Brazil Can Lead the Way on Managing the World’s Refugee Crisis
Adriana Erthal Abdenur and Maiara Folly
Originally published on PassBlue
RIO DE JANEIRO — Only weeks from the start of the 2018 World Cup, soccer teams of refugees from Mali, the Democratic Republic of the Congo, Syria, Angola, Burkina Faso and Gambia who had migrated to Brazil became the protagonists in a recent soccer competition: the Multicultural Cup, organized by Instituto Adus, a nongovernmental organization, to promote the integration of refugees into Brazilian society.
The event — the third edition of the cup — was sponsored by one of the biggest law firms in the country, Pinheiro Neto Advogados, and brought together more than 300 refugees and volunteers in São Paulo, the capital.
The Multicultural Cup is only one example of how refugees enrich Brazilian society. “There are more success stories of refugee inclusion and local integration in Latin America than in any other part of the world”: that is what Filippo Grandi, the UN High Commissioner for Refugees, said during a visit to Brazil this year. He was participating in a consultation to form the world’s first United Nations Global Compact to protect refugees.
The negotiation of the Compact, as it is called, started in the UN in September 2016. There, a New York Declaration on Refugees and Migrants was unanimously approved by the General Assembly. When the Compact is tabled in September, it is expected to expand international cooperation to protect and care for refugees. In the process, it will build on the 1951 Refugee Convention and 1967 Protocol.
The challenges of displacement have worsened drastically in recent years. Today, there are 22 million refugees globally and more than 40 million internally displaced people, 84 percent of whom are living in low- and middle-income countries. Despite their generosity, these countries are the least prepared to provide the extensive help that refugees and displaced people need.
The Compact will call for more equitable and predictable sharing of the burden and responsibility in coping with the phenomenon across the world. It will also issue specific measures to support host countries, particularly on education, health and dignified work for refugees.
The Compact will likely face opposition. Reactionary populism and nationalism are rising in many parts of the globe. President Trump has pulled the United States out of the agreement, while several other countries are throwing up physical and legal barriers to refugees and migrants. This is all occurring as the world is convulsed by the worst displacement crisis since World War II.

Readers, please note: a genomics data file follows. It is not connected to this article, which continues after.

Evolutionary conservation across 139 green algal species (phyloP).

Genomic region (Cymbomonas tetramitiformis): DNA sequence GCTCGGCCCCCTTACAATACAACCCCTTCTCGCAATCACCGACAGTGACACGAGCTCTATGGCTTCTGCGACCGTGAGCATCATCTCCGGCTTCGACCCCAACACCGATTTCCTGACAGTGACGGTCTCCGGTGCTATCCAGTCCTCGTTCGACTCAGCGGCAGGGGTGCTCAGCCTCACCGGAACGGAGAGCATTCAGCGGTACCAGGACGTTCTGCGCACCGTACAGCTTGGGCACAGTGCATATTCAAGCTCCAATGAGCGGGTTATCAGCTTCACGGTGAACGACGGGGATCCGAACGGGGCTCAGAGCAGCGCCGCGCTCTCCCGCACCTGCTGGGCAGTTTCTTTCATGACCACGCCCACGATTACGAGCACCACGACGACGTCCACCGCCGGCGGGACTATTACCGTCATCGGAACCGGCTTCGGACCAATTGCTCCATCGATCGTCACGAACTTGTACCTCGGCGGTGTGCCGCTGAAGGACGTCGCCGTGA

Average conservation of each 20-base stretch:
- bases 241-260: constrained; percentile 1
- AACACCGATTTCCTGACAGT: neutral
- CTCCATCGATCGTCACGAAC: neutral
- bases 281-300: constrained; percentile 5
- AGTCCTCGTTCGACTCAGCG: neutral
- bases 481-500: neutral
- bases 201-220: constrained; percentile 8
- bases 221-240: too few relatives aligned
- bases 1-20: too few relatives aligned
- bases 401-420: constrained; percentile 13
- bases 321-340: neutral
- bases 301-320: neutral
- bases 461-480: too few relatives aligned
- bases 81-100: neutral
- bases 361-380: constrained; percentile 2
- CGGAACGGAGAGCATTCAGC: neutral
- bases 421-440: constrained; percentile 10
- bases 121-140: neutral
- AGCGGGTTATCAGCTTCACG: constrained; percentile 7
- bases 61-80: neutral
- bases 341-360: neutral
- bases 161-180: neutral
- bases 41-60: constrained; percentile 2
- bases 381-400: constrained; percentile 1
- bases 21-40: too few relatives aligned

But it is not just Western Europe, North America, Africa or the Middle East that are dealing with the crisis at their borders. Last year, 33,865 people requested asylum in Brazil alone, with Venezuelans corresponding to 47.11 percent, or 17,865 of cases. There has been a 2000 percent increase in the number of Venezuelan nationals seeking asylum worldwide since 2014, principally in the Americas in the last year, according to the UN refugee agency.
Nevertheless, many governments and civil society groups are committed to strengthening the international regime that manages forced and other types of migration. Now, more than ever, Latin American and Caribbean countries, including Brazil, should redouble their commitment to receiving migrants and refugees. These countries will need to ensure that their national refugee legislations, which are among the most advanced in the world, are enforced and accompanied with appropriate policies, including at the border.
Latin Americans have an opportunity to shape the UN refugee compact. They can call for policies that welcome refugees and bolster integration and urge the UN to take steps to tackle the so-called “root causes” of forced migration. Brazil can bolster its own credentials as a regional leader in protecting and receiving refugees.
For one, Brazil should create a federal body dedicated to migration, in line with some of its neighbors and other countries. Brazil must also keep its promise to launch a comprehensive resettlement strategy. At the moment, Brazil resettles no more than 50 refugees a year. It is essential that the government’s mechanisms for processing asylum requests be improved. At the current rate, it will take at least 20 years to analyze all 86,000 pending cases.
Now is the moment to avert a major catastrophe in our country. The arrival of a growing number of Venezuelans to Brazil offers an excellent entry point to reimagine and restructure how the country deals with forced migration. A proactive approach that integrates refugees and migrants can generate economic dividends. Moreover, it can lend credence to Brazil’s claims that it support the rights of all people, including refugees.